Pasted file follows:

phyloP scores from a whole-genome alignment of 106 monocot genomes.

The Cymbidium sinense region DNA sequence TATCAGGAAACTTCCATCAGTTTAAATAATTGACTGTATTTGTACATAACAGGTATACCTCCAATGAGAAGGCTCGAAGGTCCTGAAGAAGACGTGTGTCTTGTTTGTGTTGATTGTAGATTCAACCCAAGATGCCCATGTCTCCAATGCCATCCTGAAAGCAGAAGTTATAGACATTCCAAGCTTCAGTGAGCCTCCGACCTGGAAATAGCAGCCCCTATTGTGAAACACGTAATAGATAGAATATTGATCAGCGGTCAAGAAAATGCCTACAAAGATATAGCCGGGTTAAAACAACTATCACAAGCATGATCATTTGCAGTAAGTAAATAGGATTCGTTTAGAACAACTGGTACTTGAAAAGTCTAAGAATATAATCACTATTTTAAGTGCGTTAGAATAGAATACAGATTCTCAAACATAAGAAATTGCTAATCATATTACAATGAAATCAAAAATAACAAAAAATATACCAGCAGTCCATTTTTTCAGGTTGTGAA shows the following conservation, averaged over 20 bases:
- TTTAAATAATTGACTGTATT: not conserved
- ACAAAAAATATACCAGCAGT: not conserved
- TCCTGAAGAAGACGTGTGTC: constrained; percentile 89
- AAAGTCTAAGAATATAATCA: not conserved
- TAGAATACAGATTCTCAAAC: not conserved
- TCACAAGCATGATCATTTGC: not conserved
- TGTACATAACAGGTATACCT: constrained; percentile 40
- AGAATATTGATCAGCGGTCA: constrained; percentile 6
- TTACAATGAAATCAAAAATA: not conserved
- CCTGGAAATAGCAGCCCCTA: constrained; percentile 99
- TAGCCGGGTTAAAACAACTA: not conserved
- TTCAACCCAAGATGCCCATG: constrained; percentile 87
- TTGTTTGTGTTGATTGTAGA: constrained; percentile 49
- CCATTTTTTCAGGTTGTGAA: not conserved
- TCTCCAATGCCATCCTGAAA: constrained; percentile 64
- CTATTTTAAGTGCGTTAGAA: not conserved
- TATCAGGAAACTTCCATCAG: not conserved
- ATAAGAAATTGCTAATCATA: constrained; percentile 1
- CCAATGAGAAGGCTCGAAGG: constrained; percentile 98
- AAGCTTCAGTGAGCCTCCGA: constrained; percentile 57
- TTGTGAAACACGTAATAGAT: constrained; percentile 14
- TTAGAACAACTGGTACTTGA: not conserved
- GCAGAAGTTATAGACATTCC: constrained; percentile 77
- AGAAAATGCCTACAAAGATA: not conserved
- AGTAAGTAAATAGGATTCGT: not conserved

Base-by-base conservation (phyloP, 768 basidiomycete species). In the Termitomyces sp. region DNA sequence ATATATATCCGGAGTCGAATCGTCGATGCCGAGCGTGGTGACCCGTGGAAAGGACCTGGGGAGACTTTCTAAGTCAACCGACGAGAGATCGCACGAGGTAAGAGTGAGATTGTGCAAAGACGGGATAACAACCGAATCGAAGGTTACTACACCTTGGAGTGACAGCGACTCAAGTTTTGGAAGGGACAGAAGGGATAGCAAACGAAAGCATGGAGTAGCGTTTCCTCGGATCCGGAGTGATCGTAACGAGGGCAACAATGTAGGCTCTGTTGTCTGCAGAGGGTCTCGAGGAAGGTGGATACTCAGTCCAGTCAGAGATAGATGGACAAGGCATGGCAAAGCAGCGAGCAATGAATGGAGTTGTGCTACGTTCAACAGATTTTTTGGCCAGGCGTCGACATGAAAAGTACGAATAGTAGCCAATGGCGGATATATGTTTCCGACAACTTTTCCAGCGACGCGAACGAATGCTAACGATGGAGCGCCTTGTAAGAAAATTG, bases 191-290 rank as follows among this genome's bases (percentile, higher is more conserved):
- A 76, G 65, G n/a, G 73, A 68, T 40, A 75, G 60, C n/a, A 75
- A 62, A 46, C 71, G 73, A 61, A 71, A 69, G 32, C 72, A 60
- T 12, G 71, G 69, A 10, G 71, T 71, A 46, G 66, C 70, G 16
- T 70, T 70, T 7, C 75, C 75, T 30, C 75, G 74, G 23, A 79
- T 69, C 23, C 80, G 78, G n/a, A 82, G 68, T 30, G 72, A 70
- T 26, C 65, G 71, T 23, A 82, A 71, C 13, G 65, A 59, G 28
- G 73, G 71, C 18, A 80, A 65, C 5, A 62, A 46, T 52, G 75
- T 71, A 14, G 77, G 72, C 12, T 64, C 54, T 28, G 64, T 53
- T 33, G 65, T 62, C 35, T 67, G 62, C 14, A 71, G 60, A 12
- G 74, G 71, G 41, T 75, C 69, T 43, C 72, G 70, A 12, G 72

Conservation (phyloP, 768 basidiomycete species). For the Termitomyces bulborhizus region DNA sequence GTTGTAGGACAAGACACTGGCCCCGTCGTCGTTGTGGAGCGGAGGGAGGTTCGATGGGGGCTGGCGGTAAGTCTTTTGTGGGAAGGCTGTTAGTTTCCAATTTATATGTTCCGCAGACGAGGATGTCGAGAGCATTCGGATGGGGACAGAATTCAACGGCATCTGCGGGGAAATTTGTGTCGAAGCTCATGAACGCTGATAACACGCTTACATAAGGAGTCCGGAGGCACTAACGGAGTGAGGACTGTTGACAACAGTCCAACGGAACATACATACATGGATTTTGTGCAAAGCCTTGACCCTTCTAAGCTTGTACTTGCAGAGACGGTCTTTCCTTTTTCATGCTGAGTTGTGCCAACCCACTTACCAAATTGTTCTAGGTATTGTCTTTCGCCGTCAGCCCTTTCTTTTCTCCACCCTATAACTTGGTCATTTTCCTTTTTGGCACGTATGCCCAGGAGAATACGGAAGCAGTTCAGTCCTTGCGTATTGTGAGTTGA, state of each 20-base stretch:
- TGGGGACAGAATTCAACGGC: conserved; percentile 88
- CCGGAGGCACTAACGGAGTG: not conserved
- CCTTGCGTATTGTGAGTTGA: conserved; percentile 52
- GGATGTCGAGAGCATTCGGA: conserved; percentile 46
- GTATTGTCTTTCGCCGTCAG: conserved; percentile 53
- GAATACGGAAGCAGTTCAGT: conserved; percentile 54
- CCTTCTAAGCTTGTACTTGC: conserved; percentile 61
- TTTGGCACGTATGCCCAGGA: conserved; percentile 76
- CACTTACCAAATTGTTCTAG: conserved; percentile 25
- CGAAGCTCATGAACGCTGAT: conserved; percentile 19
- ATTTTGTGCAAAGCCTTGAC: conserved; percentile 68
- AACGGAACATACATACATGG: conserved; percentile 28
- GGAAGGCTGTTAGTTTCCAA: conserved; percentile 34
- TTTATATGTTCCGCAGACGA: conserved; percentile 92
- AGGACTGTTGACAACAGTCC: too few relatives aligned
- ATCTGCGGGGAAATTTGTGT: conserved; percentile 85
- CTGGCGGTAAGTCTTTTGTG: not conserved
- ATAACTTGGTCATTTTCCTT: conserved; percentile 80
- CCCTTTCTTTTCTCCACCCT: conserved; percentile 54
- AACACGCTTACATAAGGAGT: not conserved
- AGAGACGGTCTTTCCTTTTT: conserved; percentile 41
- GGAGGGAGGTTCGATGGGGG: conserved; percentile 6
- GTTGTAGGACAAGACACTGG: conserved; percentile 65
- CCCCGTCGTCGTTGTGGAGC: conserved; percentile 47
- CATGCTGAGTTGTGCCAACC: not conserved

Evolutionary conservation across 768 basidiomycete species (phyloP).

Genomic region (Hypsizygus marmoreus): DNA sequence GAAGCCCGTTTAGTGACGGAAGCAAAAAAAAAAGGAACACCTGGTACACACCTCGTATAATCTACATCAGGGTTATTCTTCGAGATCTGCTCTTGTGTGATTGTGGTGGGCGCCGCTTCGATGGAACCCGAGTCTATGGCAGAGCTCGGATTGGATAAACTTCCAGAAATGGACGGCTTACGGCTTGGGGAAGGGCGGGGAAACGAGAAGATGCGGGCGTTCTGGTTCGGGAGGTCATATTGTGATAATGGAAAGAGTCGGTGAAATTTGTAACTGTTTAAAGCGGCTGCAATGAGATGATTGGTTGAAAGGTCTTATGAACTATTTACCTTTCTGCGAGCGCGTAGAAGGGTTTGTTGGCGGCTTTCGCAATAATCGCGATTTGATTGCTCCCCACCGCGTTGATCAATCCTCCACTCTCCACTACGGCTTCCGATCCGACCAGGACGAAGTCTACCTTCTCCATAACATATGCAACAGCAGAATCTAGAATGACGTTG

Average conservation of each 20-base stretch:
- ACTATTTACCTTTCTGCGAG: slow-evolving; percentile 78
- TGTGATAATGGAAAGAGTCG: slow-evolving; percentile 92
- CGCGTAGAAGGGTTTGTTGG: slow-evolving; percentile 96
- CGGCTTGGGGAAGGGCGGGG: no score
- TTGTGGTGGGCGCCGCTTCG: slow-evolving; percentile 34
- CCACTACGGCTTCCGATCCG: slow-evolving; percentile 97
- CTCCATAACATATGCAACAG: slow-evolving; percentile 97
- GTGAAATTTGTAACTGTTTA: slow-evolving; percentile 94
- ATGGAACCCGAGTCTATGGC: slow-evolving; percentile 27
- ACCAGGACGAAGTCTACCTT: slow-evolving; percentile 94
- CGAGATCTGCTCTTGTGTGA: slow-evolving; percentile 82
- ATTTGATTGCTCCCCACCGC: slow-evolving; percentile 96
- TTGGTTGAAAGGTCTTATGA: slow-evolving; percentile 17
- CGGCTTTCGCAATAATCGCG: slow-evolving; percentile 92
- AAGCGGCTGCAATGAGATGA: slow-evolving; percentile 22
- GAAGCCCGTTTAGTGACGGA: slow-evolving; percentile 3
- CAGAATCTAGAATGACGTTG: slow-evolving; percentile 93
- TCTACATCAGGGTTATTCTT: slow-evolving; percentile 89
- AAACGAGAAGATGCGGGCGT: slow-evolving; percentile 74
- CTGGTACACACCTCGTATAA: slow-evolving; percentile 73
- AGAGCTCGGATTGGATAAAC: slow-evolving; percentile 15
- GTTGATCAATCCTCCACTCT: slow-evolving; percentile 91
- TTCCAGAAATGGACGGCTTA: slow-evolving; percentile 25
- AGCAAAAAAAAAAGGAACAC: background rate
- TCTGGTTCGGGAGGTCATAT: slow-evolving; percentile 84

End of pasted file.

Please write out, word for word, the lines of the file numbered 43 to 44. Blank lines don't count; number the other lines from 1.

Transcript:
- GGATGTCGAGAGCATTCGGA: conserved; percentile 46
- GTATTGTCTTTCGCCGTCAG: conserved; percentile 53